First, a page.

First 10 things I do to a new computer

If you’re like me, anytime you get your hands on a new computer there are a handful of things you do to it. That could be if the computer is for your use or for someone else. Here is my top 10 things I do:

  1. If there is trialware software, I remove it – especially if it is anti-virus software! Clean up all of the unneeded software
  2. Run Microsoft Updates to ensure the operating system is fully patched. Even newly shipped computers can need 10’s to over 100 updates!
  3. Visit the hardware manufacture’s website such as the Dell Support Website and check for updates to the BIOS and other hardware. As with #2 above, the vast majority of computer shipped directly from the manufacture is running old software such as BIOS and firmware.
  4. Install a web browser of choice – for me I install both Chrome and Firefox.
  5. Install a handful of standard apps every user needs:
    1. Adobe Acrobat Reader
    2. Java for Desktop Computers
    3. Adobe Flash Player (but you’ll need to do this for each browser you use)
    4. Adobe Shockwave Player (old, but some sites still require it)
    5. Adobe AIR Player (used on some sites)
    6. VLC (plays just about any media)
    7. Open Office (if you don’t own a copy of Microsoft Office)
    8. Virtual Drive Clone (lets you mount ISO as if they were CDs)
  6. Install any purchased or commercial software
  7. Download and CCleaner, and run the registry cleanup utility – during the install, I uncheck virtually all of the install options. I like this tool hidden, not actively running, and not even viewable on the start menu. I will execute it from the “Program Files” directory manually. I prefer an un-cluttered Start menu, so many utilities, especially for other people, I keep un-linked in the start menu.
  8. Install Anti-virus software:
    1. I prefer commercial Anti-virus software, and never recommend a consumer grade AV software for anyone
    2. If you don’t have access to a commercial/business AV software, choose Microsoft Security Essentials – a lightweight, free, non-ad driven Anti-virus software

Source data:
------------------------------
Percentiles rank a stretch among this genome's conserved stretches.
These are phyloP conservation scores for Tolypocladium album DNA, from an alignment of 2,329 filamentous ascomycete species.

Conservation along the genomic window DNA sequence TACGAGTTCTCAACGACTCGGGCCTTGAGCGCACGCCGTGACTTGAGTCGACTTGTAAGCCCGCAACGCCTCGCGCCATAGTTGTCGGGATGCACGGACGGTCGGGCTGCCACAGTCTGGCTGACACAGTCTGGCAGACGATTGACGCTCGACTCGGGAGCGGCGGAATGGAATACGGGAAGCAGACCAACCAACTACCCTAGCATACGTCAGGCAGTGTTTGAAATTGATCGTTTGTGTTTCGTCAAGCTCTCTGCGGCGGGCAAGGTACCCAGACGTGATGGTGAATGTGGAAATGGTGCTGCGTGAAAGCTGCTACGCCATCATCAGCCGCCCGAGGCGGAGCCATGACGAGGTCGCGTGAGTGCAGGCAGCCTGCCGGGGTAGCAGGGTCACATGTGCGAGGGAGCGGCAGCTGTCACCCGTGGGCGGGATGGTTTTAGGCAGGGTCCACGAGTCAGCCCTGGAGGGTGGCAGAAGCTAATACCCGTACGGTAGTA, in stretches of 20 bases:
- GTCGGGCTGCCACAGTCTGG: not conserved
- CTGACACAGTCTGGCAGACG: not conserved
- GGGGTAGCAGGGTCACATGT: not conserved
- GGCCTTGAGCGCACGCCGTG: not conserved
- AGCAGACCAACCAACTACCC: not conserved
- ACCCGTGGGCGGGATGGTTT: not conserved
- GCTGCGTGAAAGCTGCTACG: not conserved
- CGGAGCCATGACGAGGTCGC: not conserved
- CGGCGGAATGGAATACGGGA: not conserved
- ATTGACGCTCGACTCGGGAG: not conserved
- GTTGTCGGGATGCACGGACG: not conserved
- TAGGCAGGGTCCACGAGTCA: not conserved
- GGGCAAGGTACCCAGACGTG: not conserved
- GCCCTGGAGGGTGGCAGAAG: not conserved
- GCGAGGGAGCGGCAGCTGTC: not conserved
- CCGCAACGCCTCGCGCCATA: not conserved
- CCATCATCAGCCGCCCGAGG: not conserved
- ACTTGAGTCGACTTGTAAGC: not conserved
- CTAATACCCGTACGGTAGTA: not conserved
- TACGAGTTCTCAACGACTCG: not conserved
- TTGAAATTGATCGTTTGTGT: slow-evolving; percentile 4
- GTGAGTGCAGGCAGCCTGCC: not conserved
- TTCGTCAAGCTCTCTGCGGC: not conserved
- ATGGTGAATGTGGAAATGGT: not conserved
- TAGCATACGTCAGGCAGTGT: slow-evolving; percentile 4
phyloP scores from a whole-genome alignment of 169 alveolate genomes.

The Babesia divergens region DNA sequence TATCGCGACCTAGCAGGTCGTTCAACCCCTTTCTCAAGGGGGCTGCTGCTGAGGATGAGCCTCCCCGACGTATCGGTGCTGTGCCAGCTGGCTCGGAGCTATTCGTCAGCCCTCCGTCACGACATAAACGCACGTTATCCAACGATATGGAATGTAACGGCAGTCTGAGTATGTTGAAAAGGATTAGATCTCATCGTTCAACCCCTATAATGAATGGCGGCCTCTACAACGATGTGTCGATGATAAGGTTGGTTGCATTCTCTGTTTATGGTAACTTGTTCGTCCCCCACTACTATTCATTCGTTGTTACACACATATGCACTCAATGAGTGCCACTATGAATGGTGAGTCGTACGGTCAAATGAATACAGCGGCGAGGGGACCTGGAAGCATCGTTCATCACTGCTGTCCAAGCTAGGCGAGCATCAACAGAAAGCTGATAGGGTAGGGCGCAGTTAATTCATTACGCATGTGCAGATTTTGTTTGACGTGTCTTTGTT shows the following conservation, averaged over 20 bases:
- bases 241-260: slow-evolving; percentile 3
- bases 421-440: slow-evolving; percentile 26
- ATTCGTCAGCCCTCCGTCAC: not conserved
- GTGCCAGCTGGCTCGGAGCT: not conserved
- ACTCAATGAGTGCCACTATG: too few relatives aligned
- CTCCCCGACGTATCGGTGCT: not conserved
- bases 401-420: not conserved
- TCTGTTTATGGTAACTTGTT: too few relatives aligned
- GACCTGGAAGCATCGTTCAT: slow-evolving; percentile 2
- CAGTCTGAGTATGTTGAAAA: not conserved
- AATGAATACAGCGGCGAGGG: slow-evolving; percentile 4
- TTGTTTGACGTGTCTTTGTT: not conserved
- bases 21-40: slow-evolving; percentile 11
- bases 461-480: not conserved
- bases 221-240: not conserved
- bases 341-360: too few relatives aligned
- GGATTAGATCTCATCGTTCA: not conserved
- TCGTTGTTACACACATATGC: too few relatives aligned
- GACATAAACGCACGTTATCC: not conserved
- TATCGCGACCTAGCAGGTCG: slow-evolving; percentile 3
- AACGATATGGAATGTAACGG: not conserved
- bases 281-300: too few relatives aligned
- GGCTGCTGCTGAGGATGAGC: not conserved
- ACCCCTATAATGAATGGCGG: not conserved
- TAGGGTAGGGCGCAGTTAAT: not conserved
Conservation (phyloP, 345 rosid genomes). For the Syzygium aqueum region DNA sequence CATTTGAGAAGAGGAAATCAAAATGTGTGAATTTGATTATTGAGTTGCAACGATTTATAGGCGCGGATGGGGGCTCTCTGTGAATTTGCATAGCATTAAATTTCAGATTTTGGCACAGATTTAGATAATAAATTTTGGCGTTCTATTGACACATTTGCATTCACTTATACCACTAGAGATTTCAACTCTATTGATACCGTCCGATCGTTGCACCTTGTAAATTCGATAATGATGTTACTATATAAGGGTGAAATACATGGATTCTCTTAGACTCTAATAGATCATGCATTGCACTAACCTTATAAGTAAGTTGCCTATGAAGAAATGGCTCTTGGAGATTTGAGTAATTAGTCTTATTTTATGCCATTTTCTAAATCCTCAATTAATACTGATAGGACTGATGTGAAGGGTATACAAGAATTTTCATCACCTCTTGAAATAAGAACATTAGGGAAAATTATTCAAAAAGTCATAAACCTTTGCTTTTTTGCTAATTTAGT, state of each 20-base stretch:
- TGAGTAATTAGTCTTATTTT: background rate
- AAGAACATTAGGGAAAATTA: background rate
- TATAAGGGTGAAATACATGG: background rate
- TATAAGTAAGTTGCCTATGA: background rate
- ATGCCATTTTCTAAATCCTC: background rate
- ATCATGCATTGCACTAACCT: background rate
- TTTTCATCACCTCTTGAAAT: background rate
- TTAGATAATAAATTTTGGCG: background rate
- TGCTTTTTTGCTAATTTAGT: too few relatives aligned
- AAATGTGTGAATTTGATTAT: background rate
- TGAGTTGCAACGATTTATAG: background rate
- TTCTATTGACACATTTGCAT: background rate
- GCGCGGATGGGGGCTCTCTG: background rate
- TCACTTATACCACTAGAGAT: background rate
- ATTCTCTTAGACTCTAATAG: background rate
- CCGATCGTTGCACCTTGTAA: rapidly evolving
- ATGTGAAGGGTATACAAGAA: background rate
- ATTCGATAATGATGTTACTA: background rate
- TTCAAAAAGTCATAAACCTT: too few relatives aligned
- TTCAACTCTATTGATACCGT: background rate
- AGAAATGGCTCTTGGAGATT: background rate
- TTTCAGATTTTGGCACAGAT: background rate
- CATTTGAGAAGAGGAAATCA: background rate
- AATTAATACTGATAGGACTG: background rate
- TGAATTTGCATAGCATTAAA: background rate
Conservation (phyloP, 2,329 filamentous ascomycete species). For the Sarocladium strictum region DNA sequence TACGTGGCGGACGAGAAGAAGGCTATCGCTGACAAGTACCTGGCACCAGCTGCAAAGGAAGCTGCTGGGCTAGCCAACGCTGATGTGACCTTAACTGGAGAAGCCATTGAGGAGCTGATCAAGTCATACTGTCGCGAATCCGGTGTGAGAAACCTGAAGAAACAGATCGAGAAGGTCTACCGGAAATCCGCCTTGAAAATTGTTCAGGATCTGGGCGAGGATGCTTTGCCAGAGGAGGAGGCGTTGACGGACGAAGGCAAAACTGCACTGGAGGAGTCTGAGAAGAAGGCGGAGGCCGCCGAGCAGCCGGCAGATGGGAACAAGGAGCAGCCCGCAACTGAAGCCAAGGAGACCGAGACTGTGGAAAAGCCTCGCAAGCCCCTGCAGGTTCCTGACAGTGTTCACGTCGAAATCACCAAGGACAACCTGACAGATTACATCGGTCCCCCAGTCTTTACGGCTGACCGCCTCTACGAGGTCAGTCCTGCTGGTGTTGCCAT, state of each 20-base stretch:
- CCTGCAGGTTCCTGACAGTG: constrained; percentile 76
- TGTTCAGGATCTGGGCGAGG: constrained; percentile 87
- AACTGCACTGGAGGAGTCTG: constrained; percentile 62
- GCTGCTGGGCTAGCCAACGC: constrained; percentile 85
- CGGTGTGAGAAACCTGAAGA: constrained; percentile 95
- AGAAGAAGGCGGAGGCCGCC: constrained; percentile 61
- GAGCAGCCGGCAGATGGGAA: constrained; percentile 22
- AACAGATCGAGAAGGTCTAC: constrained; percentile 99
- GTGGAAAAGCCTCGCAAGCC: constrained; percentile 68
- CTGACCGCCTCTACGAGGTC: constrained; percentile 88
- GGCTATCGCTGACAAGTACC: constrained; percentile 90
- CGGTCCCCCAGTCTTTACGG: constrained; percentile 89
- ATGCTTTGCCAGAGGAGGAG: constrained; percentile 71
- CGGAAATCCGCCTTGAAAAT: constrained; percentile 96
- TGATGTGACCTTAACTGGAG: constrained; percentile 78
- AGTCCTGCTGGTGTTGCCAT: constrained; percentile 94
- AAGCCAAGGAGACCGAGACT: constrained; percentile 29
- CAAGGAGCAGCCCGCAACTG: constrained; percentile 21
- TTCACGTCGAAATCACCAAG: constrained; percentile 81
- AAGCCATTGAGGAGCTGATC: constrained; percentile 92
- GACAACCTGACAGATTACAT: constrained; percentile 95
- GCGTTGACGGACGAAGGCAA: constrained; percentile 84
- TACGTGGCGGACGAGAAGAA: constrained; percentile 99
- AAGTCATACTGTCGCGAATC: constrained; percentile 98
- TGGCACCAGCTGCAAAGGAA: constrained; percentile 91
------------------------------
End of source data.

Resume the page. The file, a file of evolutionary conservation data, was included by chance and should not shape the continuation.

9. Run a disk defragmentation software, either Microsoft’s built in utility, or Diskkeeper (highly recommend)
  10. Setup a non-administrative user account. If this is a domain based workstation, then this is likely already taken care of but for small work groups, friends or family personal computers, I always setup two accounts. Their “user” account and their “adminsitator account”. Both have passwords, typically the same password to make it easy for them. I have them always use the “user account”. And if appropraite setup the computer to auto login to that account.

In the next article I will discuss some of the software tools I install on my own workstations as an administrator and power user.


Install/Uninstall within Windows Safe Mode

3d human with big negative symbolEver have to start Windows in Safe Mode and install some software to troubleshoot or correct the problem? Or uninstall the application that was causing the problem? Good luck: Safe Mode disables Windows Installer. Sigh. Try and you’ll get a “This service cannot be started in Safe Mode” error. But what if you really want to? Trick Windows.

Trick number one: Tell Windows that Windows Installer is a “safe” service. Get into the command line and run:

REG ADD “HKEY_LOCAL_MACHINE\System\CurrentControlSet\Control\SafeBoot\
Minimal\MSIServer” /VE /T REG_SZ /D “Service” net start msiserver

Long, I know, but it’ll list the Windows Installer Service as legitimate for Safe Mode. You can actually do this trick for any service, but don’t overdo it: Safe Mode is supposed to be minimal to make sure Windows can start.

Trick number two: Run SafeMSI.exe (link included below). It’ll start the service in Safe Mode. Wow, that was easy. Bravo to Harry Bates, its author: Download SafeMSI.exe

I like the second trick better because it leaves the Windows Installer service disabled normally, but it lets you run it if you absolutely need to do so in order to uninstall something from within Safe Mode. In the event that Windows Installer was causing the problem that forced you into Safe Mode to begin with (unlikely, but that’s why the service isn’t on the safe list by default), the second trick will still allow Safe Mode to get you going in a minimal configuration.

(Thanks to Martin Herbener for pointing out a problem with the registry key which was fixed in the article on 3/1/2010; Sometime after the article was published JSI, which hosted SafeMSI.exe was folded into the WindowITPro family, and the link was updated on 3/27/2010)

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